Calls of Duty



At eleven o’clock last Sunday, Parliament Square fell into that awkward silence again when politicians look down guiltily at the ground and service men and women wearing silverware look up at solemn grey skies.

Under the surveillance of a pair of rooftop police binoculars, I was standing in Parliament Square beneath the 12-foot bronze of Churchill’s stooping figure listening for signs of dissent.

It almost came from the crowd when a loud Dutch tourist group whose naïve laughter spread like a linguistic gas attack around the piazza. But as the second artillery field gun salute boomed across the capital to mark 11.02 I noticed the deteriorating pacifist Brian Haws by his tent village leaning heavily on two crutches, his greying beard and rough lines creased across a face that has glared over the road at parliament for the past 3,079 days.

Fresh faces that will never grow as old stare up from small wooden crosses, pegged into the soft grass in Westminster Abbey’s eastern churchyard. Many are in battle desert fatigues or ceremonial number ones, grinning from ear to ear as if it were Christmas, or graduation day, with hopes of long lives. Sadly their now empty smiles sit incongruously next to poppies just like their great-uncles from the Somme were inscribed on a Portland Luytens panel.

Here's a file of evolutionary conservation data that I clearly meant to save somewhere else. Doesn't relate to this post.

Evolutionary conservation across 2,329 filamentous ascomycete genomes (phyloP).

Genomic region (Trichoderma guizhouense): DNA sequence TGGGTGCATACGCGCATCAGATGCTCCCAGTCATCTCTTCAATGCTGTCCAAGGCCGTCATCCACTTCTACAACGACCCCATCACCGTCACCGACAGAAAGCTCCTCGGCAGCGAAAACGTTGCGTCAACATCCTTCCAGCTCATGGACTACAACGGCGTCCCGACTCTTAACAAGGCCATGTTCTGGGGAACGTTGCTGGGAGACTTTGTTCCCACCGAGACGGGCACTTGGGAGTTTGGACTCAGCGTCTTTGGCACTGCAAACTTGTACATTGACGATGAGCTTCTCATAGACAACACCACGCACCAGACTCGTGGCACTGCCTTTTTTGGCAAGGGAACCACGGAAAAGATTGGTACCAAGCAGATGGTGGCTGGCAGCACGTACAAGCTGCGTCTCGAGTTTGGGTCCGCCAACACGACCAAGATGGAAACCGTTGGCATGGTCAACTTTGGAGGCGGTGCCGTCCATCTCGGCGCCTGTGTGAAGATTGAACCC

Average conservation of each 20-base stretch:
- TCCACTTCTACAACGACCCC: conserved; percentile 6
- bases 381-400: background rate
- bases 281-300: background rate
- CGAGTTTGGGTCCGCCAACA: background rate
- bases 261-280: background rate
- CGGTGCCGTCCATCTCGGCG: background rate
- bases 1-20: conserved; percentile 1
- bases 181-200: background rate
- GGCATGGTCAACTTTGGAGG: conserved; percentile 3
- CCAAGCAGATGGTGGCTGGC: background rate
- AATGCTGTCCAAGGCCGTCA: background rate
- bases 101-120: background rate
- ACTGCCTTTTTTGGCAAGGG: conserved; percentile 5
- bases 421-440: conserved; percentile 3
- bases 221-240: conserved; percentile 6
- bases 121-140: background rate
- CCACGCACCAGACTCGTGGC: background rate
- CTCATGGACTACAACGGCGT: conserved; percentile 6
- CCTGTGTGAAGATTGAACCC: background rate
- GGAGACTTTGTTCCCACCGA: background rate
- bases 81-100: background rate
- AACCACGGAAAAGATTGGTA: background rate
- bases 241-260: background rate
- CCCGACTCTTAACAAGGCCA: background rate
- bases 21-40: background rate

In the sanctuary of this miniature garden are the young casualties from Afghanistan, while in another are those lost in Iraq and other ‘recent conflicts’. Add to their number many more noughts and you have a lost generation whose lives sank in Flanders mud or the sand of Gold Beach. After their service careers they might have run their own profitable businesses or perhaps invented gadgets that changed the way we thought; written great literature; inspired and led or headed governments that altered more terrible history. But all their aspirations ended by an explosive jolt from an IED, a last blip of life support apparatus or later, hopelessness or a suicide leap away from PTSD.

We’ve seen it coming so we weren’t surprised when our 11 year-old came down this morning to announce optimistically that he really wanted the 18+-rated Call of Duty 2 that is launched today, obscenely close to Britain’s eleventh hour, eleventh day, eleventh month. The PRs have worked overtime on this one and if you Google the brand, 43.6 million hits are out there for the taking as opposed to the words ‘Iraq casualties’ which yields a little less.

This is the age of interactive warfare and fantasy soldiering. Of a violent, meaningless but highly-addictive childhood that our kids are accessing while all around us the real thing is more real than any top notch graphics card can simulate. But who knows if any of the young faces shown above engaged their first insurgent from within a 1280 x 960 pixel monitor leading eventually to a cosy chat with Lord Kitchener?

Young people of Britain, your country and Activision need you.


2 Responses to “Calls of Duty”

  1. 1 Russell

    Thanks for the great photo. That we are constantly under surveillance, That there is so much violence in both our society and our world still … Do we really remember the war dead and their sacrifice, particularly that for which they fought? In some ways, I fear not.

  2. Russell,

    It’s strange isn’t it to be among a crowd that’s so respectful to the point of obsession and then you get on the bus back home and the rest of the nation are carrying on and not caring a jot. That’s life, I suppose.

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